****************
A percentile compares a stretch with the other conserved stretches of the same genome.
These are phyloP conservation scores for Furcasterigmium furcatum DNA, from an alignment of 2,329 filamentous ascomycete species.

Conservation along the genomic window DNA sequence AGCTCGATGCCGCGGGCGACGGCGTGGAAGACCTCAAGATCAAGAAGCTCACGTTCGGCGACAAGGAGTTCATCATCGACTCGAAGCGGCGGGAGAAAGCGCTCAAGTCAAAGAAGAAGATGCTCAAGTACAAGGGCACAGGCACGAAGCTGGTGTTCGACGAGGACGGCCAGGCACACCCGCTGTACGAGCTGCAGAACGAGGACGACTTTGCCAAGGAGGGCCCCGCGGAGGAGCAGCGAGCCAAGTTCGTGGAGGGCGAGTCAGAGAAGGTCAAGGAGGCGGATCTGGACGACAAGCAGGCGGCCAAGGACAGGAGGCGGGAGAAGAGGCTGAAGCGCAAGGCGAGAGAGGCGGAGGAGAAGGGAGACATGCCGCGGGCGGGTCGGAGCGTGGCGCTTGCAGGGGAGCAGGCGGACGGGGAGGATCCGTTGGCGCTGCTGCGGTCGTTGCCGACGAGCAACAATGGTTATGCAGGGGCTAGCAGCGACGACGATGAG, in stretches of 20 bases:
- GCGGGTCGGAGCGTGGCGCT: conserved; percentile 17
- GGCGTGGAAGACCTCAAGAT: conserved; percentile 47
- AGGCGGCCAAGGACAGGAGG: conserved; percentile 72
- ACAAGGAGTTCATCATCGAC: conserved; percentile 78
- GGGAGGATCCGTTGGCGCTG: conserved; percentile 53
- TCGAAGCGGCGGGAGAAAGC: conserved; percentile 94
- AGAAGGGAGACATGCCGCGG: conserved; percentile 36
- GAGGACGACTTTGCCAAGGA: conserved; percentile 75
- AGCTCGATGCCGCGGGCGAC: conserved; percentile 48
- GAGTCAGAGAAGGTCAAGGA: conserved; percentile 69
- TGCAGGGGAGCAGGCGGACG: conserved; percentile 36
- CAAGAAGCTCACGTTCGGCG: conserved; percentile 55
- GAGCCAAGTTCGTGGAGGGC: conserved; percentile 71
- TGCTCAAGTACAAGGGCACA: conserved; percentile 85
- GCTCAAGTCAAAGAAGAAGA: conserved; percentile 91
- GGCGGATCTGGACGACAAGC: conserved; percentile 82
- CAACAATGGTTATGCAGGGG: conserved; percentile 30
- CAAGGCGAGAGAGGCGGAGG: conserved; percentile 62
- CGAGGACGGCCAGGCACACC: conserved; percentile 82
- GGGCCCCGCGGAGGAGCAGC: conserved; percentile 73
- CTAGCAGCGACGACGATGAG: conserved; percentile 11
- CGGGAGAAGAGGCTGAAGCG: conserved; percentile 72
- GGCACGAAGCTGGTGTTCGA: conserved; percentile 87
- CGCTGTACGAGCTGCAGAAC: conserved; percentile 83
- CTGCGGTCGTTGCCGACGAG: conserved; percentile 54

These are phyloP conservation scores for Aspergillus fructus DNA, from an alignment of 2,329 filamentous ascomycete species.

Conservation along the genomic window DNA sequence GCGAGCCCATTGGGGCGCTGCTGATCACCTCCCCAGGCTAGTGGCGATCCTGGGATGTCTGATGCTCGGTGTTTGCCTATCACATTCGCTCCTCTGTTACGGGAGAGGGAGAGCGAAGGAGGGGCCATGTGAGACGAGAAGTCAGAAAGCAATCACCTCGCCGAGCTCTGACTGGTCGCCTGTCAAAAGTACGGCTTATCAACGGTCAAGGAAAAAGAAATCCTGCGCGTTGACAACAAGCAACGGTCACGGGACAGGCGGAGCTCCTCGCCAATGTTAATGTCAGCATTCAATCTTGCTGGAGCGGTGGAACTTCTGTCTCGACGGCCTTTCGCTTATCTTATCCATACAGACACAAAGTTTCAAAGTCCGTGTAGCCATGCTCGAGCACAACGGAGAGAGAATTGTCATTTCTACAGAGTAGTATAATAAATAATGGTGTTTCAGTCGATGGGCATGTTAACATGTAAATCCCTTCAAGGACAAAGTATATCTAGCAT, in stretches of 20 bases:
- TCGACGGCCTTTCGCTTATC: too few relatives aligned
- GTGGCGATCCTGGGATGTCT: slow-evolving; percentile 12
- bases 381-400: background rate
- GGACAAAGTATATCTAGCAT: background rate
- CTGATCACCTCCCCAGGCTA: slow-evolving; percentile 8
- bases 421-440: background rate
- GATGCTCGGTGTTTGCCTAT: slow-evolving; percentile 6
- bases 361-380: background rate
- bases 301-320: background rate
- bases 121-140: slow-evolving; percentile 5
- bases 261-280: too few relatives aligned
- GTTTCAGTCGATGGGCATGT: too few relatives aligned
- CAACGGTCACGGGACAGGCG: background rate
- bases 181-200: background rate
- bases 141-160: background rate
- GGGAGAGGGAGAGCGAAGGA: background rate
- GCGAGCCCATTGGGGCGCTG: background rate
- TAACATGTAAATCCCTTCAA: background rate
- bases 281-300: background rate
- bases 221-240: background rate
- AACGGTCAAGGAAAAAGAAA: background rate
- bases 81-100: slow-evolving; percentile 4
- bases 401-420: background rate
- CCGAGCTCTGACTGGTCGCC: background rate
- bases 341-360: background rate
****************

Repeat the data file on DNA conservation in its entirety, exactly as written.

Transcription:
A percentile compares a stretch with the other conserved stretches of the same genome.
These are phyloP conservation scores for Furcasterigmium furcatum DNA, from an alignment of 2,329 filamentous ascomycete species.

Conservation along the genomic window DNA sequence AGCTCGATGCCGCGGGCGACGGCGTGGAAGACCTCAAGATCAAGAAGCTCACGTTCGGCGACAAGGAGTTCATCATCGACTCGAAGCGGCGGGAGAAAGCGCTCAAGTCAAAGAAGAAGATGCTCAAGTACAAGGGCACAGGCACGAAGCTGGTGTTCGACGAGGACGGCCAGGCACACCCGCTGTACGAGCTGCAGAACGAGGACGACTTTGCCAAGGAGGGCCCCGCGGAGGAGCAGCGAGCCAAGTTCGTGGAGGGCGAGTCAGAGAAGGTCAAGGAGGCGGATCTGGACGACAAGCAGGCGGCCAAGGACAGGAGGCGGGAGAAGAGGCTGAAGCGCAAGGCGAGAGAGGCGGAGGAGAAGGGAGACATGCCGCGGGCGGGTCGGAGCGTGGCGCTTGCAGGGGAGCAGGCGGACGGGGAGGATCCGTTGGCGCTGCTGCGGTCGTTGCCGACGAGCAACAATGGTTATGCAGGGGCTAGCAGCGACGACGATGAG, in stretches of 20 bases:
- GCGGGTCGGAGCGTGGCGCT: conserved; percentile 17
- GGCGTGGAAGACCTCAAGAT: conserved; percentile 47
- AGGCGGCCAAGGACAGGAGG: conserved; percentile 72
- ACAAGGAGTTCATCATCGAC: conserved; percentile 78
- GGGAGGATCCGTTGGCGCTG: conserved; percentile 53
- TCGAAGCGGCGGGAGAAAGC: conserved; percentile 94
- AGAAGGGAGACATGCCGCGG: conserved; percentile 36
- GAGGACGACTTTGCCAAGGA: conserved; percentile 75
- AGCTCGATGCCGCGGGCGAC: conserved; percentile 48
- GAGTCAGAGAAGGTCAAGGA: conserved; percentile 69
- TGCAGGGGAGCAGGCGGACG: conserved; percentile 36
- CAAGAAGCTCACGTTCGGCG: conserved; percentile 55
- GAGCCAAGTTCGTGGAGGGC: conserved; percentile 71
- TGCTCAAGTACAAGGGCACA: conserved; percentile 85
- GCTCAAGTCAAAGAAGAAGA: conserved; percentile 91
- GGCGGATCTGGACGACAAGC: conserved; percentile 82
- CAACAATGGTTATGCAGGGG: conserved; percentile 30
- CAAGGCGAGAGAGGCGGAGG: conserved; percentile 62
- CGAGGACGGCCAGGCACACC: conserved; percentile 82
- GGGCCCCGCGGAGGAGCAGC: conserved; percentile 73
- CTAGCAGCGACGACGATGAG: conserved; percentile 11
- CGGGAGAAGAGGCTGAAGCG: conserved; percentile 72
- GGCACGAAGCTGGTGTTCGA: conserved; percentile 87
- CGCTGTACGAGCTGCAGAAC: conserved; percentile 83
- CTGCGGTCGTTGCCGACGAG: conserved; percentile 54

These are phyloP conservation scores for Aspergillus fructus DNA, from an alignment of 2,329 filamentous ascomycete species.

Conservation along the genomic window DNA sequence GCGAGCCCATTGGGGCGCTGCTGATCACCTCCCCAGGCTAGTGGCGATCCTGGGATGTCTGATGCTCGGTGTTTGCCTATCACATTCGCTCCTCTGTTACGGGAGAGGGAGAGCGAAGGAGGGGCCATGTGAGACGAGAAGTCAGAAAGCAATCACCTCGCCGAGCTCTGACTGGTCGCCTGTCAAAAGTACGGCTTATCAACGGTCAAGGAAAAAGAAATCCTGCGCGTTGACAACAAGCAACGGTCACGGGACAGGCGGAGCTCCTCGCCAATGTTAATGTCAGCATTCAATCTTGCTGGAGCGGTGGAACTTCTGTCTCGACGGCCTTTCGCTTATCTTATCCATACAGACACAAAGTTTCAAAGTCCGTGTAGCCATGCTCGAGCACAACGGAGAGAGAATTGTCATTTCTACAGAGTAGTATAATAAATAATGGTGTTTCAGTCGATGGGCATGTTAACATGTAAATCCCTTCAAGGACAAAGTATATCTAGCAT, in stretches of 20 bases:
- TCGACGGCCTTTCGCTTATC: too few relatives aligned
- GTGGCGATCCTGGGATGTCT: slow-evolving; percentile 12
- bases 381-400: background rate
- GGACAAAGTATATCTAGCAT: background rate
- CTGATCACCTCCCCAGGCTA: slow-evolving; percentile 8
- bases 421-440: background rate
- GATGCTCGGTGTTTGCCTAT: slow-evolving; percentile 6
- bases 361-380: background rate
- bases 301-320: background rate
- bases 121-140: slow-evolving; percentile 5
- bases 261-280: too few relatives aligned
- GTTTCAGTCGATGGGCATGT: too few relatives aligned
- CAACGGTCACGGGACAGGCG: background rate
- bases 181-200: background rate
- bases 141-160: background rate
- GGGAGAGGGAGAGCGAAGGA: background rate
- GCGAGCCCATTGGGGCGCTG: background rate
- TAACATGTAAATCCCTTCAA: background rate
- bases 281-300: background rate
- bases 221-240: background rate
- AACGGTCAAGGAAAAAGAAA: background rate
- bases 81-100: slow-evolving; percentile 4
- bases 401-420: background rate
- CCGAGCTCTGACTGGTCGCC: background rate
- bases 341-360: background rate